DFA lodges new diplomatic protests as 160 Chinese ships remain in Philippine waters

DFA lodges new diplomatic protests as 160 Chinese ships remain in Philippine waters
In this Apr. 13, 2021 photo, Philippine coast guard personnel aboard rubber boats patrol past Chinese vessels at Julian Felipe Reef in the West Philippine Sea.
PCG / Released

MANILA, Philippines — The Department of Foreign Affairs on Friday confirmed that it has filed two new diplomatic protests against the continued illegal presence of Chinese vessels in the West Philippine Sea.

The DFA filed the new diplomatic notes on April 21, a day after Philippine maritime law enforcement agencies confirmed the continued presence of at least 160 Chinese fishing and maritime militia vessels in the area.

"The presence of these vessels blatantly infringe upon Philippine sovereignty, sovereign rights and jurisdiction," the DFA said in a statement released Friday.

The new diplomatic protests are in addition to the daily protests being filed by the DFA for "every day of delay" that Beijing refuses to withdraw its ships in Julian Felipe Reef.

The Chinese Embassy, however, insisted that the ships are just fishing vessels.

As of April 20, 16 Chinese ships were observed within the Philippine exclusive economic zone in the Kalayaan Island Group and around territorial waters of Panatag (Scarborough) Shoal or Bajo de Masinloc.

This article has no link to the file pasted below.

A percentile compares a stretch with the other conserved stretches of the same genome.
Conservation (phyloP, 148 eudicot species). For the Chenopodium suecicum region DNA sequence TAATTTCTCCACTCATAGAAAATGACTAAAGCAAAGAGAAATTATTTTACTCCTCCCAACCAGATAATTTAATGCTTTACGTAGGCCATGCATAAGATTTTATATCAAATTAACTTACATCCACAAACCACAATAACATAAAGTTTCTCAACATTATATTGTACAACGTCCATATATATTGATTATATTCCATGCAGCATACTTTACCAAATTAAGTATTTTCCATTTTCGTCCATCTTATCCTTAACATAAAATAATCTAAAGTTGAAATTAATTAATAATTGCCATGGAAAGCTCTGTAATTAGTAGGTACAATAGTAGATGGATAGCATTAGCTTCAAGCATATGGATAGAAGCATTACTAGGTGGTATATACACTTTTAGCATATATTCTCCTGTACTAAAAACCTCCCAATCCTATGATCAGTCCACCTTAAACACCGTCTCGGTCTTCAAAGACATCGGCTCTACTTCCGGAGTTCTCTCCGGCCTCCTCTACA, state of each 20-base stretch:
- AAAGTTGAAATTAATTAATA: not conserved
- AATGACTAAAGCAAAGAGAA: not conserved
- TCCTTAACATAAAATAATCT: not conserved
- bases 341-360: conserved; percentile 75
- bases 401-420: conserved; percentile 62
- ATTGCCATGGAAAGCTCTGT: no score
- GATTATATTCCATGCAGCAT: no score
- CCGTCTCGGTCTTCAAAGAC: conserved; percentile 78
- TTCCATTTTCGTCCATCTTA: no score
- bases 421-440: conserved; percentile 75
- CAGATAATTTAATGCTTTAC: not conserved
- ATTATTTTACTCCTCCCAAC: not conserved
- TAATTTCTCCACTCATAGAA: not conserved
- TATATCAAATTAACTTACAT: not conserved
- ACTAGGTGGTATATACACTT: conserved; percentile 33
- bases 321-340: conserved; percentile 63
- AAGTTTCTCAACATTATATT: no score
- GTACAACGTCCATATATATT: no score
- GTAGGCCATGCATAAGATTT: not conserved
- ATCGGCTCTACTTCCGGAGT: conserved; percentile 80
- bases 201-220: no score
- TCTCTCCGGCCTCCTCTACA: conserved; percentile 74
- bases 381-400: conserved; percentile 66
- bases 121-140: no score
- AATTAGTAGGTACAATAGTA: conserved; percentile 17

At least five China Coast Guard vessels were also seen deployed in the near Pag-asa Island, Panatag Shoal and Ayungin Shoal.

"Through these protests, the DFA reminded China that Bajo de Masinloc, Pag-asa Islands, Panata, Parola, Kota Islands, Chigua and Burgos Reeffs are integral parts of the Philippines over which it has sovereignty and jurisdiction," the DFA said.

The DFA also called on Beijing to adhere to international law, including the United Nations Convention on the Law of the Sea (UNCLOS).

Beijing, however, has been rejecting the July 2016 arbitral ruling of the UNCLOS-backed tribunal that invalidated its nine-dash line claim over the South China Sea, part of which is the West Philippine Sea.

"The continued swarming and threatening presence of the Chinese vessels creates an atmosphere of instability and is a blatant disregard of the commitments by China to promote peace and stability in the region," the DFA said.

Earlier this week, the National Task Force for the West Philippine Sea said the government has deployed more assets to the area following reports of lingering presence of Chinese vessels.

The government has so far deployed four Philippine Coast Guard vessels and an aircraft, five Bureau of Fisheries and Aquatic Resources vessels, as well as high-speed tactical watercraft and rubber boats of the Philippine National Police's Maritime Group.

"The foregoing whole-of-nation approach to protect our national interest in the WPS manifests the firm rejection of the Philippine Government of any attempt to undermine the 2016 Arbitral Award. We are exhausting all means possible to protect our territory and EEZ," the task force said. — Patricia Lourdes Viray 







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